Enjoy the Now
This is slightly off-topic, but a couple of months ago I went to see The Script (one of the best concerts I’ve ever been to – no joke!) and I was amazed at how many people weren’t really ‘watching’ and enjoying the show, but instead, filming it – some were even Skyping their friends (I am really behind the times!). Some of said friends on the other side of the Skype call were watching tv, by the way, but I’ve veered way off the point. My point is – don’t get too hung up on taking the perfect photo – or even any photo, set aside a few minutes per location to take some planned images and then put the lens away.
Make sure you’re enjoying the moment and making memories, be IN the moment with your family and don’t just remember the pretty picture.
Get in the Frame!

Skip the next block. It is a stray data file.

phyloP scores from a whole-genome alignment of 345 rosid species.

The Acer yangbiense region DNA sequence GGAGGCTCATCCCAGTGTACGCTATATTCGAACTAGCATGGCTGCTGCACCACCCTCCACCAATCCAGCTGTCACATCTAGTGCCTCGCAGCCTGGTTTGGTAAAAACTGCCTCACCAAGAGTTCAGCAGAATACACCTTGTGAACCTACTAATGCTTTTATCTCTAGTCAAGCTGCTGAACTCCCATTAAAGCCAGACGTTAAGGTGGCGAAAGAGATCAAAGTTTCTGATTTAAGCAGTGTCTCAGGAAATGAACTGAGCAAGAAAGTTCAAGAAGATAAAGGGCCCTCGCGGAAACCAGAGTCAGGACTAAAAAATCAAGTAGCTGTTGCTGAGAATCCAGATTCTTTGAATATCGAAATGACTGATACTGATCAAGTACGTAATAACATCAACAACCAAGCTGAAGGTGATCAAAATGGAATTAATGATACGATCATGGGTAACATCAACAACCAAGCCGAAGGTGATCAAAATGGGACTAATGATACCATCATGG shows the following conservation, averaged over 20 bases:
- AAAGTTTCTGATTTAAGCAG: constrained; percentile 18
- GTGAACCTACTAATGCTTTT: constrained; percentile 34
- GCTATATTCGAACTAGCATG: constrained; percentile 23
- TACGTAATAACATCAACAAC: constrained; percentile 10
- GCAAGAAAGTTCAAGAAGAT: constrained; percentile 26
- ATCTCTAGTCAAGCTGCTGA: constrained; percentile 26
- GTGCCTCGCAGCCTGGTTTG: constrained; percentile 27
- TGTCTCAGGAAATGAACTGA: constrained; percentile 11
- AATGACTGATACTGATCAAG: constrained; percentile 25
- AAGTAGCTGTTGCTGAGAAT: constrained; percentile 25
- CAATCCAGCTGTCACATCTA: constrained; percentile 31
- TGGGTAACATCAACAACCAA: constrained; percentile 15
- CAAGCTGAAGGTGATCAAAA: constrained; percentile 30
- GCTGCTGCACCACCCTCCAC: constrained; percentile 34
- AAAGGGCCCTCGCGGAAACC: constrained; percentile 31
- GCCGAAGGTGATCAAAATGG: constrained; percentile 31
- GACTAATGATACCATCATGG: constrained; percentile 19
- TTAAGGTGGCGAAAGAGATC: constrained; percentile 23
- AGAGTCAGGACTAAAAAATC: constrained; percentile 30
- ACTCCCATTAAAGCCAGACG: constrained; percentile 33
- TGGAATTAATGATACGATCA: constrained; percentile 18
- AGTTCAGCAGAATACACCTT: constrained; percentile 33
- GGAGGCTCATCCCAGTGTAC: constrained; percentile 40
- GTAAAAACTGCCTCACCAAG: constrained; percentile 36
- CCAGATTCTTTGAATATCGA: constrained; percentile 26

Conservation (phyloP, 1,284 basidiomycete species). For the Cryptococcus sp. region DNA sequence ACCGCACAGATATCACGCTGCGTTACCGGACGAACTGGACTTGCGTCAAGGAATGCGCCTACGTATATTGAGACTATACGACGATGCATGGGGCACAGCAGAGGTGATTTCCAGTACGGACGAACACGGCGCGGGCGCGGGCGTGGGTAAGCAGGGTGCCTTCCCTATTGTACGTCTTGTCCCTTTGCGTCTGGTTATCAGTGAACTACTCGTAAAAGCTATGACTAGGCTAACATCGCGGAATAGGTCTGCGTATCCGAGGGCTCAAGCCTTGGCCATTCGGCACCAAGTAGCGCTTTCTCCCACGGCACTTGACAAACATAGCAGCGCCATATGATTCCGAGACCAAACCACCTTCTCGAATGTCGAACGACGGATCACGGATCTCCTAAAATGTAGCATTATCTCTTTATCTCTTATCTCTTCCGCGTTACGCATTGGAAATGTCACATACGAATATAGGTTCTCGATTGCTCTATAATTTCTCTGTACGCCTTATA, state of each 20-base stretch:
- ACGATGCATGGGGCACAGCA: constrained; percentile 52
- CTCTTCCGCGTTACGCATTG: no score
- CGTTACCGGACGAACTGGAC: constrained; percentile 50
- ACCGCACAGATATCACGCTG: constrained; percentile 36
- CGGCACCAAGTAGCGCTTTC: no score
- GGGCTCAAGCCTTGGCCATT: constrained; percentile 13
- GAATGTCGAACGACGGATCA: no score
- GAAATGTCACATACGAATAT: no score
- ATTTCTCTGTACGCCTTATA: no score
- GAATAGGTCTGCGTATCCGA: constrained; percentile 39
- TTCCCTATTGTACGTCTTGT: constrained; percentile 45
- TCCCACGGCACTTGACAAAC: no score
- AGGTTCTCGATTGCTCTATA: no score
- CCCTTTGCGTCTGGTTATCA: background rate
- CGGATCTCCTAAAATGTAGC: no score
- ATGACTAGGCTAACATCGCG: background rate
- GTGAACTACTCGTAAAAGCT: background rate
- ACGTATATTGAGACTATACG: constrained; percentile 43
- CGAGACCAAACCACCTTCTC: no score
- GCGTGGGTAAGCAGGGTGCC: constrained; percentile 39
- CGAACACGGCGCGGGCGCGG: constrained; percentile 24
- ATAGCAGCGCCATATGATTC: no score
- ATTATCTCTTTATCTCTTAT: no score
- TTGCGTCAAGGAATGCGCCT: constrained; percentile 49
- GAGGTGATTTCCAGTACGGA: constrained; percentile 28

One of the most commonly-voiced concerns I hear from parents when setting up the photo session (and sometimes even the time of one taking place is that they ‘hate’ being in photos. Another issue is when there’s one main ‘photographer’ in the family (usually this is mom). So do try to make time to get in the photos with your child – whether this means showing the camera into your partner’s hands and forcing them to press the button a few times (ideally, without cutting off your feet/hands/head, capturing you with eyes open and telling you if your dress is tucked in your tights (true story!)). Or at a professional session – remember, you can always ask the photographer not to publicly share the images with you in them, but your family will treasure these special moments in time forever. So jump in – hair done or in knots, whether wearing a ball gown or dressing gown – capture those memories.